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While working on a menial task in front of a clock today I was distracting myself by proving that all three hands only align twice a day. That lead me to wonder how one would deal with more complex problems involving modulo arithmetic. I know several rules for reducing equations involving all sorts of operators from simple addation up through very complex triple integrals and the like. But, I never learned any rules for manipulating the mudulo operator.

What are valid oberations that can be used to reduce eautaions involving multiple modulo operators?

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Are you familiar with rings, and fields, and that the integers mod $\rm\:m\:$ for a ring, and a field if $\rm\:m\:$ is prime? –  Math Gems Mar 30 '13 at 21:24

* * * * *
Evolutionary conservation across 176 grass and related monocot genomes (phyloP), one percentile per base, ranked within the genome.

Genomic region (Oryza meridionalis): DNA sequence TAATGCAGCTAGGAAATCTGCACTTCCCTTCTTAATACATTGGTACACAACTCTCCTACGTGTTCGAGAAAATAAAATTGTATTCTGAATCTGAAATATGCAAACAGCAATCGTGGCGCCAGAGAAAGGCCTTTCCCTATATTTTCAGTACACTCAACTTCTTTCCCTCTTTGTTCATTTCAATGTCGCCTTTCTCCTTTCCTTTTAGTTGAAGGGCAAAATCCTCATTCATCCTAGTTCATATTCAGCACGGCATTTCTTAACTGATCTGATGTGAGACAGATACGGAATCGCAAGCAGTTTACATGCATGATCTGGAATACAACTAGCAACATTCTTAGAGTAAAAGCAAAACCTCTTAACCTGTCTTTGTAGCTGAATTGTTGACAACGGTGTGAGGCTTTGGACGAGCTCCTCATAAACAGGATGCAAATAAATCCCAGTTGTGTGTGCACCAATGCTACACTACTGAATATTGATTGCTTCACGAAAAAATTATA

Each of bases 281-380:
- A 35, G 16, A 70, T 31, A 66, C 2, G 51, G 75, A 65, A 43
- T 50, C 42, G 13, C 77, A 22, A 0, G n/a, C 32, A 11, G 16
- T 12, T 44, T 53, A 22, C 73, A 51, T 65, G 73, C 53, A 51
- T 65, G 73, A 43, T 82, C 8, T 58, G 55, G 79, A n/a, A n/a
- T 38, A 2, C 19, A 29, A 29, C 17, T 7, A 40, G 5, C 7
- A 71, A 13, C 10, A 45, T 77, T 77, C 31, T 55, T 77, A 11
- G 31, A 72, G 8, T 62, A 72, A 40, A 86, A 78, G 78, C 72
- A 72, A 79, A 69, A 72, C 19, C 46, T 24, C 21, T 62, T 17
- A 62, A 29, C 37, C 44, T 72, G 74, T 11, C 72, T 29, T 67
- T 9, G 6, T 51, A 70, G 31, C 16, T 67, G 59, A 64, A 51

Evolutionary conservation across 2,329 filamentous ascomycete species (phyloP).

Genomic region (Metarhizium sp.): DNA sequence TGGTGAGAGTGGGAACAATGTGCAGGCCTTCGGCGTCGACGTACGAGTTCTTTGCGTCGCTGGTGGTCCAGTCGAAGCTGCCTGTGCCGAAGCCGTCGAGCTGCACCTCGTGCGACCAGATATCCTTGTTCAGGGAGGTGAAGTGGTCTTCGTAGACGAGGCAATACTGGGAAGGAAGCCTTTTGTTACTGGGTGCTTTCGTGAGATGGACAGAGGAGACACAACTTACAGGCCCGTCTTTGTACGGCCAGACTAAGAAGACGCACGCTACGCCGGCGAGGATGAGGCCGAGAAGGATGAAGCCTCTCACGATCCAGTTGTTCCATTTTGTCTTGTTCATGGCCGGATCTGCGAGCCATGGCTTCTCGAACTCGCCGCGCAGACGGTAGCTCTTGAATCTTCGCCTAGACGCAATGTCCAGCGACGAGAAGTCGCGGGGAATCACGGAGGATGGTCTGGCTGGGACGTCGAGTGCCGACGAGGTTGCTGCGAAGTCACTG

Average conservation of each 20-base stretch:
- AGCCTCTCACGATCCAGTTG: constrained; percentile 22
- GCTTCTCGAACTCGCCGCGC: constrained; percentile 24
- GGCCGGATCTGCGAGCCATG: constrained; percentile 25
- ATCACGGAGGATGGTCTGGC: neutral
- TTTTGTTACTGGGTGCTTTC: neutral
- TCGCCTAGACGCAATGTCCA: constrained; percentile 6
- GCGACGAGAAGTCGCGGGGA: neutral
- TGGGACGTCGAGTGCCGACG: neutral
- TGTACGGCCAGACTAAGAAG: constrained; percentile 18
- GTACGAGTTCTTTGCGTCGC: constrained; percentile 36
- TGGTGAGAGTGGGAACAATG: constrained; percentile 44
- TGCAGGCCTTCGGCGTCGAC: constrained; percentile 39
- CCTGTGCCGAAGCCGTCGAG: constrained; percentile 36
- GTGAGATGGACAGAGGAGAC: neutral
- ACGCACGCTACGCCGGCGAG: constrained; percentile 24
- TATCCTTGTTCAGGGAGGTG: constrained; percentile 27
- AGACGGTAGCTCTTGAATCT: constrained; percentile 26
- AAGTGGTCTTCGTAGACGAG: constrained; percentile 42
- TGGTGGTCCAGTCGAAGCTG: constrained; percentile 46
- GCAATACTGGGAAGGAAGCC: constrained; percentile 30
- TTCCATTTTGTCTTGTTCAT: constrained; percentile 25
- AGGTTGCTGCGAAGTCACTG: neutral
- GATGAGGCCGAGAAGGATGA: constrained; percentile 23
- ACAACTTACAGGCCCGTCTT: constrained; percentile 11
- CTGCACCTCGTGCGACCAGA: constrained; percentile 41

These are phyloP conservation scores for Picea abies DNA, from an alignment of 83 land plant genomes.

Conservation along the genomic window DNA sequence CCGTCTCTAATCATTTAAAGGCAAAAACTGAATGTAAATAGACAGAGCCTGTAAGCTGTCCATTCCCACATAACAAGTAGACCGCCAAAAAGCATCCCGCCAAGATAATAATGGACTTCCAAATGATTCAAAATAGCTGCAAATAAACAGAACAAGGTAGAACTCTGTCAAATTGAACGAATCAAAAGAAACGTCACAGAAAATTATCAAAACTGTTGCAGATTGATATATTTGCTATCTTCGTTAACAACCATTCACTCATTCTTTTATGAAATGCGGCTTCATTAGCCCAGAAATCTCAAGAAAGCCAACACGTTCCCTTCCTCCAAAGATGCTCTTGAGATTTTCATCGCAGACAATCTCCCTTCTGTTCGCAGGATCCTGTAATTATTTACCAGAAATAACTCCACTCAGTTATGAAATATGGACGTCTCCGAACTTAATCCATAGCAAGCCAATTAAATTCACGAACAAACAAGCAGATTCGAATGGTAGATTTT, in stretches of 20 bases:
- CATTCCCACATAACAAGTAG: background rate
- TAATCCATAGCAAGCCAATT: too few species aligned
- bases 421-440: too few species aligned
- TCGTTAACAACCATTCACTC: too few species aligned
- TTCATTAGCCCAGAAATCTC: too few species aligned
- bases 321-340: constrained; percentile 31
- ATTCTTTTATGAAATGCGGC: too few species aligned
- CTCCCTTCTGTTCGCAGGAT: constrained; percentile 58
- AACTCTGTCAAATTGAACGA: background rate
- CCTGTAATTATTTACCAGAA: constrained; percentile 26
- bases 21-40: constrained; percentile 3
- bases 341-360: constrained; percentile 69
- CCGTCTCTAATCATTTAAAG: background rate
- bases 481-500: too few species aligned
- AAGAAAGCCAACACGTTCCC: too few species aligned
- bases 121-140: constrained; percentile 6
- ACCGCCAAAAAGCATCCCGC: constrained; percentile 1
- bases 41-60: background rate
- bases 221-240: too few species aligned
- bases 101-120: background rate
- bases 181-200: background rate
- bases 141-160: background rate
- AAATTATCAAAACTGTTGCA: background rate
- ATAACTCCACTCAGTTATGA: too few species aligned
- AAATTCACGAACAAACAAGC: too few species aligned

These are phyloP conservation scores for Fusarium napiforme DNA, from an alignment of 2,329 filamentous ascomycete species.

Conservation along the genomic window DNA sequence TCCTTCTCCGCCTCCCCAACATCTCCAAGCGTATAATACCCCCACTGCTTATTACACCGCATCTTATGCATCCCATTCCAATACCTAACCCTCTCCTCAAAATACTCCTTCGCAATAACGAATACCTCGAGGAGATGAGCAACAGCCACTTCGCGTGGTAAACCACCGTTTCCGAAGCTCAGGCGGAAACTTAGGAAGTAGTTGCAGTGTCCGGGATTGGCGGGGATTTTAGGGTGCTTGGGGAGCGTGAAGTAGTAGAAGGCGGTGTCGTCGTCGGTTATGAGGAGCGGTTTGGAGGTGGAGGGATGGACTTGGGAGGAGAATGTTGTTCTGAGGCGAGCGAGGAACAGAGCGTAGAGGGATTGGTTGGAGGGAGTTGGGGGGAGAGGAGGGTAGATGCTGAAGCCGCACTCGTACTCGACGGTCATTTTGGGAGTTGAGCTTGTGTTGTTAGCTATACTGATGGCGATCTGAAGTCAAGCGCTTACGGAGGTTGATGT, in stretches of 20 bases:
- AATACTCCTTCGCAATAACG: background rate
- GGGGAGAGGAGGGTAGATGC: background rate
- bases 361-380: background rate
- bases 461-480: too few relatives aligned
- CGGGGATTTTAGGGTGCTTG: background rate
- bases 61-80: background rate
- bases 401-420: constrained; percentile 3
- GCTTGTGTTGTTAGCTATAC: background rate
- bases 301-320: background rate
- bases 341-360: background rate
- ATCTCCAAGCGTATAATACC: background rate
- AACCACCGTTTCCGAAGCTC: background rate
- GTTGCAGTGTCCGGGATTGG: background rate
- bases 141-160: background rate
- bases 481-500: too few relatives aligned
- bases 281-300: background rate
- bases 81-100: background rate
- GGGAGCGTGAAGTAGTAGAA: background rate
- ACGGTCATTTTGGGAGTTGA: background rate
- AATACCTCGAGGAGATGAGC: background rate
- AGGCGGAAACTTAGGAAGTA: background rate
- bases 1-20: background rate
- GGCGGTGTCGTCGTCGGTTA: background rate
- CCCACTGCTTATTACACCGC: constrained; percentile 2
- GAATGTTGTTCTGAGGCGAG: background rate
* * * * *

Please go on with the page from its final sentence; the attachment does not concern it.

Gems, for the sake of argument, lets say I'm not. I actually wandered into set theory a little when I was learning Haskell, but I really only know enough to be dangerous. –  John F. Miller Mar 31 '13 at 0:33
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up vote 6 down vote accepted

Here are some examples I can think of.

Let $m$ be any natural number, and let $a,b,c,d$ be any integers. Then:

  • $\equiv$ modulo $m$ is an equivalence relation. That is,
    • $a\equiv a\bmod m$.
    • If $a\equiv b\bmod m$, then $b\equiv a\bmod m$.
    • If $a\equiv b\bmod m$ and $b\equiv c\bmod m$, then $a\equiv c\bmod m$.
  • Addition and multiplication are well-defined modulo $m$. That is,
    • If $a\equiv b\bmod m$ and $c\equiv d\bmod m$, then $a+c\equiv b+d\bmod m$, and $ac\equiv bd\bmod m$.
  • If $ac\equiv bc\bmod mc$, then $a\equiv b\bmod m$.
  • The congruence $ax\equiv b\bmod m$ has solutions (i.e., integers $x$ making the statement true) if and only if $\gcd(a,m)$ divides $b$.

You also have

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